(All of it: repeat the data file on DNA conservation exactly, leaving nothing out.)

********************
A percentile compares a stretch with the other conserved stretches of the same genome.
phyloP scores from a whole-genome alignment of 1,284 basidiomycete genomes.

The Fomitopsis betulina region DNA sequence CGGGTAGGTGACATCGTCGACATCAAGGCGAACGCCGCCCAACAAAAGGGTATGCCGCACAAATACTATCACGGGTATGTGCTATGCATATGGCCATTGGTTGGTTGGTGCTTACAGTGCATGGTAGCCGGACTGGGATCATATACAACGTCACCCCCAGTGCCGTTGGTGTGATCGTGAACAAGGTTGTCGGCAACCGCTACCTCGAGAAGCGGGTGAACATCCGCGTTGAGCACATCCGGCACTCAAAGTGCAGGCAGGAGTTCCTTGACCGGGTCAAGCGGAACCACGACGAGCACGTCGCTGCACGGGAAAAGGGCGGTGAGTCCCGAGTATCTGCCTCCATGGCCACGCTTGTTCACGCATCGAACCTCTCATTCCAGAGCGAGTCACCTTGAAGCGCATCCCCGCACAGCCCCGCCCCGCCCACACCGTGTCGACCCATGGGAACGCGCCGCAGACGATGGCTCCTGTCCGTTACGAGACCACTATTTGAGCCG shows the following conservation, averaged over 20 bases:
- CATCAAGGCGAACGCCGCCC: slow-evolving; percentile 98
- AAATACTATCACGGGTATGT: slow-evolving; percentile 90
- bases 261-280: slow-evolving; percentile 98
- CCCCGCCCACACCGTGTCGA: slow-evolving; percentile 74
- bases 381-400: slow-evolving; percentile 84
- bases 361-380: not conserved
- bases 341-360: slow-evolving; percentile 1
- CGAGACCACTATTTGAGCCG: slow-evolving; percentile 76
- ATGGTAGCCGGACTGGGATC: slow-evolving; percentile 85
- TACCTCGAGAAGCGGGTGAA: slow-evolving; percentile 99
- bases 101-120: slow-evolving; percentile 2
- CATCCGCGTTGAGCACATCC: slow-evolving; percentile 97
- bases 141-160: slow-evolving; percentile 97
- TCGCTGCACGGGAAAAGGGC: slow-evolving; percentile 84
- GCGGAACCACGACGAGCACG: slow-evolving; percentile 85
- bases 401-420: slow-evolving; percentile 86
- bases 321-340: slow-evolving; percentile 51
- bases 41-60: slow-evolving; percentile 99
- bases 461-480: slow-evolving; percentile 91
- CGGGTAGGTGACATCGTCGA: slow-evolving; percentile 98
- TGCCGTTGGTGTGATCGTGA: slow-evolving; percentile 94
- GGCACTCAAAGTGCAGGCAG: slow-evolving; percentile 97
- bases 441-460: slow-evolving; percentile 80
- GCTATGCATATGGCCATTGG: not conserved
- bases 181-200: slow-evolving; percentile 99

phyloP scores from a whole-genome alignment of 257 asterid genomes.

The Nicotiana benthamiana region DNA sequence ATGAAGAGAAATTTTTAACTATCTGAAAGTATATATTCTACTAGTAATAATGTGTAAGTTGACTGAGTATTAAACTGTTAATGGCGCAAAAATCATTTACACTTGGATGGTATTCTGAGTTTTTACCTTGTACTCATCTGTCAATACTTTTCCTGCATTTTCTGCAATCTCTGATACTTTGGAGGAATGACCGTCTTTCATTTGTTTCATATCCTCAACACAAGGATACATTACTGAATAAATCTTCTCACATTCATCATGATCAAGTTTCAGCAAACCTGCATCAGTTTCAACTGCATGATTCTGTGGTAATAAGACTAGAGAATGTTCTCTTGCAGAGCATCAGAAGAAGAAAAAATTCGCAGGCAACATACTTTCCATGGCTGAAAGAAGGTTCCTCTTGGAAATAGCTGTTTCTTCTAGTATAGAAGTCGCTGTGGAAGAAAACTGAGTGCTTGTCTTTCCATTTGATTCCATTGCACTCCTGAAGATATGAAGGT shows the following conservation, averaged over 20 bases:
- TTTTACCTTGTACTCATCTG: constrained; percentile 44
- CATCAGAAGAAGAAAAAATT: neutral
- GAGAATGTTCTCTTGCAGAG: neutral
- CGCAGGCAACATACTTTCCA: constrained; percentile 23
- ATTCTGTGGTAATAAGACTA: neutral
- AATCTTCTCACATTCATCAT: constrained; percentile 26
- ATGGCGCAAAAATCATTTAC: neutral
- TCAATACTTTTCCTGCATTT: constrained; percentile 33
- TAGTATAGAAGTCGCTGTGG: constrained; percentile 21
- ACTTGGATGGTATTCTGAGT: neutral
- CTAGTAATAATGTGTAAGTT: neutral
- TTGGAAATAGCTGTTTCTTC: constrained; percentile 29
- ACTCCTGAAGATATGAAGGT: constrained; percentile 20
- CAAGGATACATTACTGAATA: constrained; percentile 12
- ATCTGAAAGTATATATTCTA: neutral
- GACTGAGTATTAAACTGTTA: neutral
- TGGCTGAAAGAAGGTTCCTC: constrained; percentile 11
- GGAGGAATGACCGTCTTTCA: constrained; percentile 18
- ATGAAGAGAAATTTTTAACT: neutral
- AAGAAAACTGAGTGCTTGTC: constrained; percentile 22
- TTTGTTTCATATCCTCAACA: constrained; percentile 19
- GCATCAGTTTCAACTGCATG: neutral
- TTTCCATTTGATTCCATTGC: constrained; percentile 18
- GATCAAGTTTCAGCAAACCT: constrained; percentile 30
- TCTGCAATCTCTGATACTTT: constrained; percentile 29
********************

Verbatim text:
A percentile compares a stretch with the other conserved stretches of the same genome.
phyloP scores from a whole-genome alignment of 1,284 basidiomycete genomes.

The Fomitopsis betulina region DNA sequence CGGGTAGGTGACATCGTCGACATCAAGGCGAACGCCGCCCAACAAAAGGGTATGCCGCACAAATACTATCACGGGTATGTGCTATGCATATGGCCATTGGTTGGTTGGTGCTTACAGTGCATGGTAGCCGGACTGGGATCATATACAACGTCACCCCCAGTGCCGTTGGTGTGATCGTGAACAAGGTTGTCGGCAACCGCTACCTCGAGAAGCGGGTGAACATCCGCGTTGAGCACATCCGGCACTCAAAGTGCAGGCAGGAGTTCCTTGACCGGGTCAAGCGGAACCACGACGAGCACGTCGCTGCACGGGAAAAGGGCGGTGAGTCCCGAGTATCTGCCTCCATGGCCACGCTTGTTCACGCATCGAACCTCTCATTCCAGAGCGAGTCACCTTGAAGCGCATCCCCGCACAGCCCCGCCCCGCCCACACCGTGTCGACCCATGGGAACGCGCCGCAGACGATGGCTCCTGTCCGTTACGAGACCACTATTTGAGCCG shows the following conservation, averaged over 20 bases:
- CATCAAGGCGAACGCCGCCC: slow-evolving; percentile 98
- AAATACTATCACGGGTATGT: slow-evolving; percentile 90
- bases 261-280: slow-evolving; percentile 98
- CCCCGCCCACACCGTGTCGA: slow-evolving; percentile 74
- bases 381-400: slow-evolving; percentile 84
- bases 361-380: not conserved
- bases 341-360: slow-evolving; percentile 1
- CGAGACCACTATTTGAGCCG: slow-evolving; percentile 76
- ATGGTAGCCGGACTGGGATC: slow-evolving; percentile 85
- TACCTCGAGAAGCGGGTGAA: slow-evolving; percentile 99
- bases 101-120: slow-evolving; percentile 2
- CATCCGCGTTGAGCACATCC: slow-evolving; percentile 97
- bases 141-160: slow-evolving; percentile 97
- TCGCTGCACGGGAAAAGGGC: slow-evolving; percentile 84
- GCGGAACCACGACGAGCACG: slow-evolving; percentile 85
- bases 401-420: slow-evolving; percentile 86
- bases 321-340: slow-evolving; percentile 51
- bases 41-60: slow-evolving; percentile 99
- bases 461-480: slow-evolving; percentile 91
- CGGGTAGGTGACATCGTCGA: slow-evolving; percentile 98
- TGCCGTTGGTGTGATCGTGA: slow-evolving; percentile 94
- GGCACTCAAAGTGCAGGCAG: slow-evolving; percentile 97
- bases 441-460: slow-evolving; percentile 80
- GCTATGCATATGGCCATTGG: not conserved
- bases 181-200: slow-evolving; percentile 99

phyloP scores from a whole-genome alignment of 257 asterid genomes.

The Nicotiana benthamiana region DNA sequence ATGAAGAGAAATTTTTAACTATCTGAAAGTATATATTCTACTAGTAATAATGTGTAAGTTGACTGAGTATTAAACTGTTAATGGCGCAAAAATCATTTACACTTGGATGGTATTCTGAGTTTTTACCTTGTACTCATCTGTCAATACTTTTCCTGCATTTTCTGCAATCTCTGATACTTTGGAGGAATGACCGTCTTTCATTTGTTTCATATCCTCAACACAAGGATACATTACTGAATAAATCTTCTCACATTCATCATGATCAAGTTTCAGCAAACCTGCATCAGTTTCAACTGCATGATTCTGTGGTAATAAGACTAGAGAATGTTCTCTTGCAGAGCATCAGAAGAAGAAAAAATTCGCAGGCAACATACTTTCCATGGCTGAAAGAAGGTTCCTCTTGGAAATAGCTGTTTCTTCTAGTATAGAAGTCGCTGTGGAAGAAAACTGAGTGCTTGTCTTTCCATTTGATTCCATTGCACTCCTGAAGATATGAAGGT shows the following conservation, averaged over 20 bases:
- TTTTACCTTGTACTCATCTG: constrained; percentile 44
- CATCAGAAGAAGAAAAAATT: neutral
- GAGAATGTTCTCTTGCAGAG: neutral
- CGCAGGCAACATACTTTCCA: constrained; percentile 23
- ATTCTGTGGTAATAAGACTA: neutral
- AATCTTCTCACATTCATCAT: constrained; percentile 26
- ATGGCGCAAAAATCATTTAC: neutral
- TCAATACTTTTCCTGCATTT: constrained; percentile 33
- TAGTATAGAAGTCGCTGTGG: constrained; percentile 21
- ACTTGGATGGTATTCTGAGT: neutral
- CTAGTAATAATGTGTAAGTT: neutral
- TTGGAAATAGCTGTTTCTTC: constrained; percentile 29
- ACTCCTGAAGATATGAAGGT: constrained; percentile 20
- CAAGGATACATTACTGAATA: constrained; percentile 12
- ATCTGAAAGTATATATTCTA: neutral
- GACTGAGTATTAAACTGTTA: neutral
- TGGCTGAAAGAAGGTTCCTC: constrained; percentile 11
- GGAGGAATGACCGTCTTTCA: constrained; percentile 18
- ATGAAGAGAAATTTTTAACT: neutral
- AAGAAAACTGAGTGCTTGTC: constrained; percentile 22
- TTTGTTTCATATCCTCAACA: constrained; percentile 19
- GCATCAGTTTCAACTGCATG: neutral
- TTTCCATTTGATTCCATTGC: constrained; percentile 18
- GATCAAGTTTCAGCAAACCT: constrained; percentile 30
- TCTGCAATCTCTGATACTTT: constrained; percentile 29